GOV. HUTCHINSON TWITTER
GETTING READY: Asa Hutchinson posed for an official portrait last week. This week, he gets down to serious business, such as health care.
Gov. Asa Hutchinson
gives his long awaited pronouncement on health care Thursday. If he doesn't recommend continuation of the private option
expansion of Medicaid through Obamacare
— albeit with a new name and a new conservative spin — he's been the best poker bluffer in the world.
The unified Republican resistance to Obamacare has given way nationally to a parade of Republican governors that Asa Hutchinson seems likely to join. They say they are "reinventing" and "improving" the original model to create something even a Tea Party adherent could love.
David Ramsey has written about this change in tone for The New Republi
c. He points out some inconvenient facts about the GOP's Obamacare 2.0. Tennessee, Arkansas, Iowa, Michigan and Pennsylvania are in this movement. Others are in the process of talking to the feds about more rule changes.
That’s good news for those states' poorer residents, who have been left to fend for themselves while state legislatures offer massive resistance to Obamacare. In practice, however, crafting plans that are ostensibly more conservative has tended to add layers of bureaucracy and administrative complexity. The Republicanized versions of Medicaid thus far have ended up more complicated, confusing, and possibly costlier than the program Republicans refused to expand in the first place.
Take, for example, Arkansas—the state that got the ball rolling for red states seeking GOP twists on Medicaid expansion with its privatized version known as the “private option.” Last month the state got approval for a byzantine new program, called Health Independence Accounts, that imposes co-pays on some beneficiaries unless they pay a small monthly fee. Those who have paid their fees are eligible, under certain conditions, for up to $200 to pay for the costs of private health insurance if their income goes up and they transition off of Medicaid. To run the program, the state will pay a third-party administrator about $15 million annually (covered by the feds as part of the cost of expansion).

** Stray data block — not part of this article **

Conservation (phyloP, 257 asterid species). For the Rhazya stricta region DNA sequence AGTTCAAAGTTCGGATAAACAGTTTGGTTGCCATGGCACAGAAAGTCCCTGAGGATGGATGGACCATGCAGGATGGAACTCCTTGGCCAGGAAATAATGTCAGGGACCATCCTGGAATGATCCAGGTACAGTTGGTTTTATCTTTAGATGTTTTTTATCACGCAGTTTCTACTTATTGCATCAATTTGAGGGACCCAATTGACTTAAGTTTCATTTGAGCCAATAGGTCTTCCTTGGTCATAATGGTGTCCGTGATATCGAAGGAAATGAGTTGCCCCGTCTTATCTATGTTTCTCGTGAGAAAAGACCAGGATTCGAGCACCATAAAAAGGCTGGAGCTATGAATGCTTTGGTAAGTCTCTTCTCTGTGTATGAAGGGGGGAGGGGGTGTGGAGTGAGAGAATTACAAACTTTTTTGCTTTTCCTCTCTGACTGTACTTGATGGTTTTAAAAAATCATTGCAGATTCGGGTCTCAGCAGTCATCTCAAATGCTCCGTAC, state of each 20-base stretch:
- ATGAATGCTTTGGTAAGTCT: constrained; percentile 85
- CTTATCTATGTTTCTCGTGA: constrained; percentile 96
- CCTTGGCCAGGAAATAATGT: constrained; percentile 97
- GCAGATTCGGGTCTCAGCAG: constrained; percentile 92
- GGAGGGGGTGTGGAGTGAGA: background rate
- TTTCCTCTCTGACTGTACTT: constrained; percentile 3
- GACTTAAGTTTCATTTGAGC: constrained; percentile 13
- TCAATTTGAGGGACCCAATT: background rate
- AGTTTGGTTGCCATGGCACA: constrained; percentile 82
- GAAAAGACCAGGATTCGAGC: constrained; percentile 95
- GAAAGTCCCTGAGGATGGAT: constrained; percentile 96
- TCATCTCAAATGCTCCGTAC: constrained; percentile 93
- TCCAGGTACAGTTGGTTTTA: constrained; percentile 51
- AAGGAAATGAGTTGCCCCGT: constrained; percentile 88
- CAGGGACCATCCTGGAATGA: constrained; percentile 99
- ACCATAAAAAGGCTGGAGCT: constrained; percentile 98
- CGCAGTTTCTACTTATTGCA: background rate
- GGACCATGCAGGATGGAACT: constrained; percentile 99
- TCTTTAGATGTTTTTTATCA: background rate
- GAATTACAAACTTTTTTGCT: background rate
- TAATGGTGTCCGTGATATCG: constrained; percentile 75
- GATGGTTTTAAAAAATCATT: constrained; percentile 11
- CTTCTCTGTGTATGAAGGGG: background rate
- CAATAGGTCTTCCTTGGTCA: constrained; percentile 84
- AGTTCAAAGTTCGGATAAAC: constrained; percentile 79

The private option — though it was far better than the alternative of doing nothing — always had a flaw in its tout as a "market-based" solution. Rather than having a single-payer, efficient, lower-overhead government insurance program like conventional Medicare, the Arkansas plan dictated that private insurance companies get a profit cut. That means a greater overall cost.
The "transformational nature" of additionally burdening poor people to instruct them on living more virtuously fits the majority mood. Republicans believe people who need assistance are generally unworthy (though many of them shout loud amens every Sunday in churches nominally built on the example of Jesus.) They think the poor are lucky ducks happy to get something for nothing. (Think of the 40 percent of Arkansas working taxpayers who make less than $21,000 a year, but are exempted from Hutchinson's proposed income tax cuts because he thinks they already get enough from government.)
Those lucky ducks may soon be confused lucky ducks. Writes Ramsey:
More complex programs can also be more confusing for beneficiaries. State officials in Arkansas have suggested that the Health Independence Accounts would serve as an educational tool, modeling how to be consumers of private insurance, but it's just as likely that beneficiaries will simply be baffled by the genuinely confusing structure and rules. Trying to latch GOP hobby horses onto Medicaid and low-income beneficiaries can make for an awkward fit—in practice, the HIAs aren’t much like private insurance, aren’t much like Health Savings Accounts, and don’t clearly incentivize the most cost-effective ways of using the health care system. To make matters worse, state Republicans have banned state-appropriated outreach funds to help eligible beneficiaries enroll in the private option and navigate the system
Ramsey quotes David Sanders and many others throwing around that misleading word "reform." A change is not necessarily a reform. Reform means make something better. Making something you've already received harder to hang onto is a reform? I think that's a philosophical, not empirical inquiry.